Volvo Cars sold a scant 200 C70 convertibles per year in its Swedish home market before the auto maker stopped making the rag top in 2004, two years after ending production of a companion C70 coupe.
Now the C70 returns as a two-in-one vehicle: a sleek coupe and a convertible, when its 3-panel hardtop roof electronically retracts, a 30-second contortion act that ends in the trunk.
Sales of the new model in convertible-challenged Sweden are expected to increase to 700 units. That still is low volume but a 350% jump, nonetheless, in a country located partly in the Arctic Circle.
The real sales action is expected in the U.S., where C70 deliveries are forecast at 6,000-8,000 units annually, about 50% of the car's anticipated world sales.
Volvo is bringing the versatile 4-seater to market as a “halo car” intended to stir emotions while freshening Volvo's image.
Exterior designer John Kinsey sought to accentuate strength, elegance and simplicity in styling the new C70. The car is lower, shorter and wider than its predecessor. Rounded corners, a minimal front overhang and upsweeping shoulders are cited as Volvo design hallmarks.
Volvo stands out as a safety-conscious OEM, and the new C70 is touted as a “safe” convertible that can win over consumers who think driving one is like playing football without a helmet. Protective gear includes door-mounted inflatable curtains, super strong hydroformed A-pillars, steel roof panels and reinforced side doors.
Volvo pondered a roof that retracts with a quick-touch button but scotched the idea due to safety concerns. Instead, the button must be held down for 30 seconds.
The new model is powered by a 218-hp 2.5L light-pressure turbocharged inline 5-cyl. The mill is positioned transversely in the front-wheel-drive vehicle and mated to a 6-speed manual transmission or optional 5-speed automatic.
The '06 C70's base price is $38,710 with a $695 destination charge. Options include a $1,550 premium sound package. Stand-alone options include the automatic transmission ($1,250), 18-in. alloy wheels ($995) and bi-xenon headlamps ($700).
The car goes on sale in late April. The C70's chief competitors are the Audi A4, Saab 9-3 and3-Series, which is the segment leader with annual convertible sales of 14,000 units.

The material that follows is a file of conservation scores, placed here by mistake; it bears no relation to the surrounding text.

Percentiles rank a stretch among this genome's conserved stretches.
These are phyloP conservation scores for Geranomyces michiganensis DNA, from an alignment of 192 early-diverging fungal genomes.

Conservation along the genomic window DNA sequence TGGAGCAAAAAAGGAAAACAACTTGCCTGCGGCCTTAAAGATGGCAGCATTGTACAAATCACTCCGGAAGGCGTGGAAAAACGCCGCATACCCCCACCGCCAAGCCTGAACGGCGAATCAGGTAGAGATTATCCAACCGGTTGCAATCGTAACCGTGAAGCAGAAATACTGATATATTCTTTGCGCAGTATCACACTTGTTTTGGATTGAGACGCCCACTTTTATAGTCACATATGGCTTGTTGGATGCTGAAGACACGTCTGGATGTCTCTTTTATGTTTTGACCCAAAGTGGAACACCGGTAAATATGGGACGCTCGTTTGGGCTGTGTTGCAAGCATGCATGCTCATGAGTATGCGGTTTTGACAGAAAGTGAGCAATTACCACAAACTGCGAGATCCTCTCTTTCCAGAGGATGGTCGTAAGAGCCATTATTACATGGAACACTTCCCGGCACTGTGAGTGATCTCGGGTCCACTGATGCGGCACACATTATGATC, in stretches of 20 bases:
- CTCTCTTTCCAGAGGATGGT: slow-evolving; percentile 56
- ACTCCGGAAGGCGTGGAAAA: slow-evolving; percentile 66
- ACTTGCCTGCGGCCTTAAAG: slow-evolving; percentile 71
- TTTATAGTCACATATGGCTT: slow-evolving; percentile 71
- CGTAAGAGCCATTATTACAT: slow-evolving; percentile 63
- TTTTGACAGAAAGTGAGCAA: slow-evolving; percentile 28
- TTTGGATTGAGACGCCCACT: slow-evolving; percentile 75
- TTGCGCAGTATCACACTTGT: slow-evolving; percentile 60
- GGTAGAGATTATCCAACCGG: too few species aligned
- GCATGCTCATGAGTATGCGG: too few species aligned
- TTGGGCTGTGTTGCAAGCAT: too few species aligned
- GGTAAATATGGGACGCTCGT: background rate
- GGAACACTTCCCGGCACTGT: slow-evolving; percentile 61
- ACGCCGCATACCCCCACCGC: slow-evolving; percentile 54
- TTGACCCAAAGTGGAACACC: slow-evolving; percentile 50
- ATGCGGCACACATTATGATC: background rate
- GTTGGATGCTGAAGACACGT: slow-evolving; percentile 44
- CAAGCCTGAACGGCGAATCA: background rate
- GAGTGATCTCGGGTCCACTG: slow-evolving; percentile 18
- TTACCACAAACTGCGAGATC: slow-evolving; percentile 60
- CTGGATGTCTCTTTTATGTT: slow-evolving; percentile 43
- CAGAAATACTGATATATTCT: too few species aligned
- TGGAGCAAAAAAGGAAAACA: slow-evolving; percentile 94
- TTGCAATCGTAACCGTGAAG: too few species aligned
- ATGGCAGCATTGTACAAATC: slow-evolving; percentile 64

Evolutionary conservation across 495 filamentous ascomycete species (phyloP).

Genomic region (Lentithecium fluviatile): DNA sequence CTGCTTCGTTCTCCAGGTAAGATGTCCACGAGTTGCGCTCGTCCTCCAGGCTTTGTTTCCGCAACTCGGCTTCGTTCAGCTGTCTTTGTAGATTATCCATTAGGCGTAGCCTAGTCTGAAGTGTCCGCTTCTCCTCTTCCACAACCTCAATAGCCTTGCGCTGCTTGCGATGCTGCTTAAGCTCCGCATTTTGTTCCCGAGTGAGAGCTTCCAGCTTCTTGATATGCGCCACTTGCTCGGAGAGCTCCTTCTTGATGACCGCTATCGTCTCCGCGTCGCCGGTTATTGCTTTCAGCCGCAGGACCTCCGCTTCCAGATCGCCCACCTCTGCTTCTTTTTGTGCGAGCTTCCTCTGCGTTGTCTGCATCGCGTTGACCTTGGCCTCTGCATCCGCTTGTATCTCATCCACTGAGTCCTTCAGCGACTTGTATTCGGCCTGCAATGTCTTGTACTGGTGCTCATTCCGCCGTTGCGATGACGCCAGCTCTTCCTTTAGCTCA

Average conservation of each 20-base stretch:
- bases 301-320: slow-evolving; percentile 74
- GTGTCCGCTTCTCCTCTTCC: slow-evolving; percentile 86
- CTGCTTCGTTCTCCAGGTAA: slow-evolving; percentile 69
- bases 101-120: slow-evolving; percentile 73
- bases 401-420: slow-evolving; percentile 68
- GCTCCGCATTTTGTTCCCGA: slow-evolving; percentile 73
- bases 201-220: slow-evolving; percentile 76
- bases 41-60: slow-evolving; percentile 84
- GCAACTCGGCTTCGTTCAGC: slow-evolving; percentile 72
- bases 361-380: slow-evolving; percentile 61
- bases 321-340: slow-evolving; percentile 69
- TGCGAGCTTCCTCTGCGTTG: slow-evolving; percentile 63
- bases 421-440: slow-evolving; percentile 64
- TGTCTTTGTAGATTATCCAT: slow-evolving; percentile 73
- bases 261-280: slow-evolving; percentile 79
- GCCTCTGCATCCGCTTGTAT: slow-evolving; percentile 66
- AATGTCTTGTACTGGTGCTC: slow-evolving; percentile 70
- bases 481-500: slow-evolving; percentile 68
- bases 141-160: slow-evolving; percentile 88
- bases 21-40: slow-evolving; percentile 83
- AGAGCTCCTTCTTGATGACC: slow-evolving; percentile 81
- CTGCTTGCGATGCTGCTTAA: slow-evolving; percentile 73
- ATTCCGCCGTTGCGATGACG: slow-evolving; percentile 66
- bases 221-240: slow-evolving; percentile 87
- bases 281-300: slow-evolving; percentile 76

Volvo hopes the new C70 will attract more male buyers. New York and Los Angeles are considered Volvo's best sales cities — and in particular for the C70.
Far from the urban markets, Volvo holds a media drive preview in a remote location, the tiny town of Hana on the eastern end of Hawaii's Maui island.
The area is known for its Hana Highway, a 35-mile (56-km) stretch of winding roadway with about 600 turns and 54 one-lane bridges. It can be a treacherous passage.
Yet the C70 stays on its toes, responding to assorted driving commands and conditions, such as a road surface flooded in spots by a pounding rain. The 3,722-lb. (1,621-kg) car shows road-hugging confidence, precise steering and nimble handling along this unusual tangle of turns.
With speed limits never exceeding 35 mph (56 km/h) and the road never really straightening out, this is not a test of flat-out speed as much as an exercise of command and control in a steady car designed to take Volvo into new territories of the marketplace.
'06 Volvo C70
Vehicle type: Front-engine, front-wheel drive, 4-passenger 2-door hardtop convertible
Engine: 2.5L (2,521 cc) DOHC turbocharged I-5, aluminum block/aluminum head
Power (SAE net): 218 hp @ 5,000 rpm
Torque: 236 lb.-ft. (320 Nm) @ 1,500-4,800 rpm
Compression ratio: 9.0:1
Bore × stroke (mm): 83.3 × 93.2
Transmission: 6-speed manual
Wheelbase: 103.9 ins. (264 cm)
Overall length: 180.4 ins. (458 cm)
Overall width: 71.7 (182 cm)
Overall height: 55.1 ins. (140 cm)
Curb weight: 3,772 lbs. (1,712 kg)
EPA fuel economy, city/highway (mpg): 20/29
Market competition: Audi A4;3-Series; Mercedes CLK; Camry Solara